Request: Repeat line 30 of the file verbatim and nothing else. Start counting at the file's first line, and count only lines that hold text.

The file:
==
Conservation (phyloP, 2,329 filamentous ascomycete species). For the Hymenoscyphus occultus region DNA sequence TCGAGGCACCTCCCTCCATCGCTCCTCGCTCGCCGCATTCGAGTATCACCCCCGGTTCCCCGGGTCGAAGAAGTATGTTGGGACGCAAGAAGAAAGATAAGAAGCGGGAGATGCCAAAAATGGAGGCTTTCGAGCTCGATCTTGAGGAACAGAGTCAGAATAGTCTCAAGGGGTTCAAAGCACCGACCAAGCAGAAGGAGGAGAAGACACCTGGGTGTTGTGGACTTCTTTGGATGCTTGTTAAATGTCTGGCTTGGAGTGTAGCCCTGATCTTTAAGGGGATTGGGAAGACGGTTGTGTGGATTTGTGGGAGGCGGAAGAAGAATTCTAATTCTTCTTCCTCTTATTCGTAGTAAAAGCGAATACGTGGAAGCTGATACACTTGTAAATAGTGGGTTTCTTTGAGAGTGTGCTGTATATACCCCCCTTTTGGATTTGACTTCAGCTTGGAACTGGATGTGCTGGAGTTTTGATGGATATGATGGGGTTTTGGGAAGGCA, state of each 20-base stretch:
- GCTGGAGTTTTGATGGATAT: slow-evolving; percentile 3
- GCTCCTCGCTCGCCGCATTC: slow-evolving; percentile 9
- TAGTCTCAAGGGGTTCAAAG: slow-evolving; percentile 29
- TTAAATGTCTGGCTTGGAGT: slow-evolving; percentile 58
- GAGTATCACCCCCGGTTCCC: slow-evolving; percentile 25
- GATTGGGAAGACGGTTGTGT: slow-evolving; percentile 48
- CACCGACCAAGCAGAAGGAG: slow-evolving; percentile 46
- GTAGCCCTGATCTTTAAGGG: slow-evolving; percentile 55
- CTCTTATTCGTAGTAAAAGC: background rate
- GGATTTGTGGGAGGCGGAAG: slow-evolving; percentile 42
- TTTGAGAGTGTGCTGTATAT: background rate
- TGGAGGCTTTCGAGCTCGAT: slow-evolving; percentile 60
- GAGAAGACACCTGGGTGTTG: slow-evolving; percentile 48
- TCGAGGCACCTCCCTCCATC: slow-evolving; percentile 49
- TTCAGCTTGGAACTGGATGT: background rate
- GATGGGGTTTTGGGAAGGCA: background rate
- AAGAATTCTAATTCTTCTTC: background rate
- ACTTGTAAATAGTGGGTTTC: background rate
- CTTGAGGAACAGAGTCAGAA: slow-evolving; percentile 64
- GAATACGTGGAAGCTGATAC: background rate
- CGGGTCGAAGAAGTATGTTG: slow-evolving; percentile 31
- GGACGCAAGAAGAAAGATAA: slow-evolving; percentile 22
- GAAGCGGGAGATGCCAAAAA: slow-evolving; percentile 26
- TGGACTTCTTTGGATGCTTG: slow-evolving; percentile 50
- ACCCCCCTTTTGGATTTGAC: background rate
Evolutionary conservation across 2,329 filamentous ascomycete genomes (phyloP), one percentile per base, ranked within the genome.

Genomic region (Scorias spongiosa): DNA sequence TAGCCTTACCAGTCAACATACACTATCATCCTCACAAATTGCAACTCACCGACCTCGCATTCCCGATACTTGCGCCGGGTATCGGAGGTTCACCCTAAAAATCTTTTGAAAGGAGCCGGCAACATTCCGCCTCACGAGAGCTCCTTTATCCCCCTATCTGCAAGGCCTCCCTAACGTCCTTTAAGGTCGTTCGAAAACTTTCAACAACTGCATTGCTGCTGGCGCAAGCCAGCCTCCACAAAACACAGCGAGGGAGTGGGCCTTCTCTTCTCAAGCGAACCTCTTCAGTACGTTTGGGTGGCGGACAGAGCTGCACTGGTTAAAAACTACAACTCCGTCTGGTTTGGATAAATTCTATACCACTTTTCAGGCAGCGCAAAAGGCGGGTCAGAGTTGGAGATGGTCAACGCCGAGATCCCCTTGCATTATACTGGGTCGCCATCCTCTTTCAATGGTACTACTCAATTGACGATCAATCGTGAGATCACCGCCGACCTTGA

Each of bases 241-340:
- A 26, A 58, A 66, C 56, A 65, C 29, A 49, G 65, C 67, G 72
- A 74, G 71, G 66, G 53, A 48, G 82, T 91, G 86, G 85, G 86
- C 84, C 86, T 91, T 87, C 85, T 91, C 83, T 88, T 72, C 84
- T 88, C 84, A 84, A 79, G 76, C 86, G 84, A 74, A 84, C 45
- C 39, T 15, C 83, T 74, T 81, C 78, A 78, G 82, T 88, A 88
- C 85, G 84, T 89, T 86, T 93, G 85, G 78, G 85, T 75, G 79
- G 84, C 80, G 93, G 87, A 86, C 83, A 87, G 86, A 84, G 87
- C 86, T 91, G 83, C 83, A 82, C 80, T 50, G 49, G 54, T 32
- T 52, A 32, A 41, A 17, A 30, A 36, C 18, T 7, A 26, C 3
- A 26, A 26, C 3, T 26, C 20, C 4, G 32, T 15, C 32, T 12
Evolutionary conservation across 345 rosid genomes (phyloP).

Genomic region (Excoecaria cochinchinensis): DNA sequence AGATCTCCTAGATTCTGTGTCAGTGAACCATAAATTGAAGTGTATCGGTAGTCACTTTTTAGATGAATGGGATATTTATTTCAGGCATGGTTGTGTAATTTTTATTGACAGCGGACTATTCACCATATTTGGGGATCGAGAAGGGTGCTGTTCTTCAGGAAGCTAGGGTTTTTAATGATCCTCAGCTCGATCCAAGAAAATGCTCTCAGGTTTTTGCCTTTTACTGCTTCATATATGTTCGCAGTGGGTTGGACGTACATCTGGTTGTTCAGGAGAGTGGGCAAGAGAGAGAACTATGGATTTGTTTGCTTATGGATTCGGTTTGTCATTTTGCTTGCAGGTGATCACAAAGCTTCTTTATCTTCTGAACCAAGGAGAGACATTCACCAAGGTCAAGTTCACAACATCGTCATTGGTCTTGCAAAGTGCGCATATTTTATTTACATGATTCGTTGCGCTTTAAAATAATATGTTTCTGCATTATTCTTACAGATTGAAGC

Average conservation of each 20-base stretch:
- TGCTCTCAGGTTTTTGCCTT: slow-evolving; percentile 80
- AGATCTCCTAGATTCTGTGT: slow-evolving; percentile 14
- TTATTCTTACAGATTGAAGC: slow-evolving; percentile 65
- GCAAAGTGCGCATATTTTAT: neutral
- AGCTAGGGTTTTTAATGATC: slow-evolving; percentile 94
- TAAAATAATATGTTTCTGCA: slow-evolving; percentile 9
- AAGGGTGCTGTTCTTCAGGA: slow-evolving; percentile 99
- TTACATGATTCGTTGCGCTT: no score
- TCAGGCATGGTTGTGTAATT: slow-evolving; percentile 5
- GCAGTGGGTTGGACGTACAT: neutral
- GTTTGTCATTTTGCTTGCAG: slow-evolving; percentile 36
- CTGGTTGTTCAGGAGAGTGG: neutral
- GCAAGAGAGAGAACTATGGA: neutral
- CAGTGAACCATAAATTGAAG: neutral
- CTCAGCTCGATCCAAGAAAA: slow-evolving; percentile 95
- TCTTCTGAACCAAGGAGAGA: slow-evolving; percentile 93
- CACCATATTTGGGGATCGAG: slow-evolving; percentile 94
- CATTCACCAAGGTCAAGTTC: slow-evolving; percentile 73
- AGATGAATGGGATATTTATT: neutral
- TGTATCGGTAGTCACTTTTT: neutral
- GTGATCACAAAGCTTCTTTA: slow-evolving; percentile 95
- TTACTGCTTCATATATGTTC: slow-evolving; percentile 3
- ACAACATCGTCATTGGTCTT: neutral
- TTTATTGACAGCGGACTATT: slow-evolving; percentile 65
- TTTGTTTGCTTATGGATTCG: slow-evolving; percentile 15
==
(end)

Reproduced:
- A 26, A 58, A 66, C 56, A 65, C 29, A 49, G 65, C 67, G 72